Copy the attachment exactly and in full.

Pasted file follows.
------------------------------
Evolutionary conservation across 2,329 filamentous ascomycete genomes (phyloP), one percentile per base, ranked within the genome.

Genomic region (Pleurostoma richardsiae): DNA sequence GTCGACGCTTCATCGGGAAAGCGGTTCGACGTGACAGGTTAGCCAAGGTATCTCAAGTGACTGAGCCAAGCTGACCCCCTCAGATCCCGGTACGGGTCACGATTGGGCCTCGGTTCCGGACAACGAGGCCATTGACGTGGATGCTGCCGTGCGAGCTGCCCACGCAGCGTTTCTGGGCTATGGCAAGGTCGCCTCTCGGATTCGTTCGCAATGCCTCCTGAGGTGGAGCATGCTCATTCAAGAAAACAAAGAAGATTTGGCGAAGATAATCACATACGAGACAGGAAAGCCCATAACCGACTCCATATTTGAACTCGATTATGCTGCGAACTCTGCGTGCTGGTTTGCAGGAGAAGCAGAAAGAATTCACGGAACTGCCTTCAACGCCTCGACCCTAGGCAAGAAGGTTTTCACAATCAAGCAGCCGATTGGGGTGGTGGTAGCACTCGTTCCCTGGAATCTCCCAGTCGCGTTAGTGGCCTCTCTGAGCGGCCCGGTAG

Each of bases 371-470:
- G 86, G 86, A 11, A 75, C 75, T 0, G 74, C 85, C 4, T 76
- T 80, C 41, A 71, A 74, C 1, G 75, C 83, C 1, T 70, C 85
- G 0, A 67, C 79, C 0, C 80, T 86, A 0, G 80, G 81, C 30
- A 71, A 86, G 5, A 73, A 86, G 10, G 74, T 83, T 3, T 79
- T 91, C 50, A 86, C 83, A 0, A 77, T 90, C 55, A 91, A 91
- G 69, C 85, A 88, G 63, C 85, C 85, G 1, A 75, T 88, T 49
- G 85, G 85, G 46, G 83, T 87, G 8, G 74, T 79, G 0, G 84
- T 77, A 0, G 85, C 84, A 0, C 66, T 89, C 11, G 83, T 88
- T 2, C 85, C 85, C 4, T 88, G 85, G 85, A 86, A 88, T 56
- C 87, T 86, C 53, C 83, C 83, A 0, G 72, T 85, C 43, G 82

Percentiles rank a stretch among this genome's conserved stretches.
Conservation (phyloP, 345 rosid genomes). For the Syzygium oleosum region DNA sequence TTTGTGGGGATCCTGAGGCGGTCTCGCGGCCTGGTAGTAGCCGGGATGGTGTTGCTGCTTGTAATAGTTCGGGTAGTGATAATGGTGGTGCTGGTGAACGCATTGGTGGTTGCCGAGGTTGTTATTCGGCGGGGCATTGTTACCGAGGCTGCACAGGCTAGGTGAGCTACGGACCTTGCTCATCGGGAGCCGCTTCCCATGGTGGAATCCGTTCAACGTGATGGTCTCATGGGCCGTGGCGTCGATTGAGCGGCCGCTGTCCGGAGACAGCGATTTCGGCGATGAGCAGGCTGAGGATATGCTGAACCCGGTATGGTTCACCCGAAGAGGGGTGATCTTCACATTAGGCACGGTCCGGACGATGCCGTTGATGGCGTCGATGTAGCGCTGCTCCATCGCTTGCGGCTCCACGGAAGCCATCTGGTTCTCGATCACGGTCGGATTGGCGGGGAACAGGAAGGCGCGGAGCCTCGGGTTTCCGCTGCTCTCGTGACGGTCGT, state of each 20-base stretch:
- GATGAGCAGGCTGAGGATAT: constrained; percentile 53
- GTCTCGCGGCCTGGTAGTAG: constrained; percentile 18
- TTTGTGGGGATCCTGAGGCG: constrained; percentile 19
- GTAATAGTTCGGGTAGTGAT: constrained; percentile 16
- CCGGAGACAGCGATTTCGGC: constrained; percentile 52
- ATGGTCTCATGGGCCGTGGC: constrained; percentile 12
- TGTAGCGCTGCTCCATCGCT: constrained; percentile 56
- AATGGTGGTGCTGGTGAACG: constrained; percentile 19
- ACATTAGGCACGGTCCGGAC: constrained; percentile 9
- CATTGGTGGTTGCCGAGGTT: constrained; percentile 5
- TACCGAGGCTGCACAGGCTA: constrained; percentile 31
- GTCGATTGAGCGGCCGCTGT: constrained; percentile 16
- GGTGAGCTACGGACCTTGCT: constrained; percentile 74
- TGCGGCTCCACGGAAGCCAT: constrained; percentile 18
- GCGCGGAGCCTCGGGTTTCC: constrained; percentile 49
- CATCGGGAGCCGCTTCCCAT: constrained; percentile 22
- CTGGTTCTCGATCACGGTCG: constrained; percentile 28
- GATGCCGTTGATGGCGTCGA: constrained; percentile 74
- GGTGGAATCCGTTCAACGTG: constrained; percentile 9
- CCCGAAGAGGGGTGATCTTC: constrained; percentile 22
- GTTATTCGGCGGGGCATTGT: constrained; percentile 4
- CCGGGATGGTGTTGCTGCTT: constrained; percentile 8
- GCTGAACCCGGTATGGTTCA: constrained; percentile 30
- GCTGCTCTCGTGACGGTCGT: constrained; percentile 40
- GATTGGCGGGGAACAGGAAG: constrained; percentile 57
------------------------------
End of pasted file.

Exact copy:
Evolutionary conservation across 2,329 filamentous ascomycete genomes (phyloP), one percentile per base, ranked within the genome.

Genomic region (Pleurostoma richardsiae): DNA sequence GTCGACGCTTCATCGGGAAAGCGGTTCGACGTGACAGGTTAGCCAAGGTATCTCAAGTGACTGAGCCAAGCTGACCCCCTCAGATCCCGGTACGGGTCACGATTGGGCCTCGGTTCCGGACAACGAGGCCATTGACGTGGATGCTGCCGTGCGAGCTGCCCACGCAGCGTTTCTGGGCTATGGCAAGGTCGCCTCTCGGATTCGTTCGCAATGCCTCCTGAGGTGGAGCATGCTCATTCAAGAAAACAAAGAAGATTTGGCGAAGATAATCACATACGAGACAGGAAAGCCCATAACCGACTCCATATTTGAACTCGATTATGCTGCGAACTCTGCGTGCTGGTTTGCAGGAGAAGCAGAAAGAATTCACGGAACTGCCTTCAACGCCTCGACCCTAGGCAAGAAGGTTTTCACAATCAAGCAGCCGATTGGGGTGGTGGTAGCACTCGTTCCCTGGAATCTCCCAGTCGCGTTAGTGGCCTCTCTGAGCGGCCCGGTAG

Each of bases 371-470:
- G 86, G 86, A 11, A 75, C 75, T 0, G 74, C 85, C 4, T 76
- T 80, C 41, A 71, A 74, C 1, G 75, C 83, C 1, T 70, C 85
- G 0, A 67, C 79, C 0, C 80, T 86, A 0, G 80, G 81, C 30
- A 71, A 86, G 5, A 73, A 86, G 10, G 74, T 83, T 3, T 79
- T 91, C 50, A 86, C 83, A 0, A 77, T 90, C 55, A 91, A 91
- G 69, C 85, A 88, G 63, C 85, C 85, G 1, A 75, T 88, T 49
- G 85, G 85, G 46, G 83, T 87, G 8, G 74, T 79, G 0, G 84
- T 77, A 0, G 85, C 84, A 0, C 66, T 89, C 11, G 83, T 88
- T 2, C 85, C 85, C 4, T 88, G 85, G 85, A 86, A 88, T 56
- C 87, T 86, C 53, C 83, C 83, A 0, G 72, T 85, C 43, G 82

Percentiles rank a stretch among this genome's conserved stretches.
Conservation (phyloP, 345 rosid genomes). For the Syzygium oleosum region DNA sequence TTTGTGGGGATCCTGAGGCGGTCTCGCGGCCTGGTAGTAGCCGGGATGGTGTTGCTGCTTGTAATAGTTCGGGTAGTGATAATGGTGGTGCTGGTGAACGCATTGGTGGTTGCCGAGGTTGTTATTCGGCGGGGCATTGTTACCGAGGCTGCACAGGCTAGGTGAGCTACGGACCTTGCTCATCGGGAGCCGCTTCCCATGGTGGAATCCGTTCAACGTGATGGTCTCATGGGCCGTGGCGTCGATTGAGCGGCCGCTGTCCGGAGACAGCGATTTCGGCGATGAGCAGGCTGAGGATATGCTGAACCCGGTATGGTTCACCCGAAGAGGGGTGATCTTCACATTAGGCACGGTCCGGACGATGCCGTTGATGGCGTCGATGTAGCGCTGCTCCATCGCTTGCGGCTCCACGGAAGCCATCTGGTTCTCGATCACGGTCGGATTGGCGGGGAACAGGAAGGCGCGGAGCCTCGGGTTTCCGCTGCTCTCGTGACGGTCGT, state of each 20-base stretch:
- GATGAGCAGGCTGAGGATAT: constrained; percentile 53
- GTCTCGCGGCCTGGTAGTAG: constrained; percentile 18
- TTTGTGGGGATCCTGAGGCG: constrained; percentile 19
- GTAATAGTTCGGGTAGTGAT: constrained; percentile 16
- CCGGAGACAGCGATTTCGGC: constrained; percentile 52
- ATGGTCTCATGGGCCGTGGC: constrained; percentile 12
- TGTAGCGCTGCTCCATCGCT: constrained; percentile 56
- AATGGTGGTGCTGGTGAACG: constrained; percentile 19
- ACATTAGGCACGGTCCGGAC: constrained; percentile 9
- CATTGGTGGTTGCCGAGGTT: constrained; percentile 5
- TACCGAGGCTGCACAGGCTA: constrained; percentile 31
- GTCGATTGAGCGGCCGCTGT: constrained; percentile 16
- GGTGAGCTACGGACCTTGCT: constrained; percentile 74
- TGCGGCTCCACGGAAGCCAT: constrained; percentile 18
- GCGCGGAGCCTCGGGTTTCC: constrained; percentile 49
- CATCGGGAGCCGCTTCCCAT: constrained; percentile 22
- CTGGTTCTCGATCACGGTCG: constrained; percentile 28
- GATGCCGTTGATGGCGTCGA: constrained; percentile 74
- GGTGGAATCCGTTCAACGTG: constrained; percentile 9
- CCCGAAGAGGGGTGATCTTC: constrained; percentile 22
- GTTATTCGGCGGGGCATTGT: constrained; percentile 4
- CCGGGATGGTGTTGCTGCTT: constrained; percentile 8
- GCTGAACCCGGTATGGTTCA: constrained; percentile 30
- GCTGCTCTCGTGACGGTCGT: constrained; percentile 40
- GATTGGCGGGGAACAGGAAG: constrained; percentile 57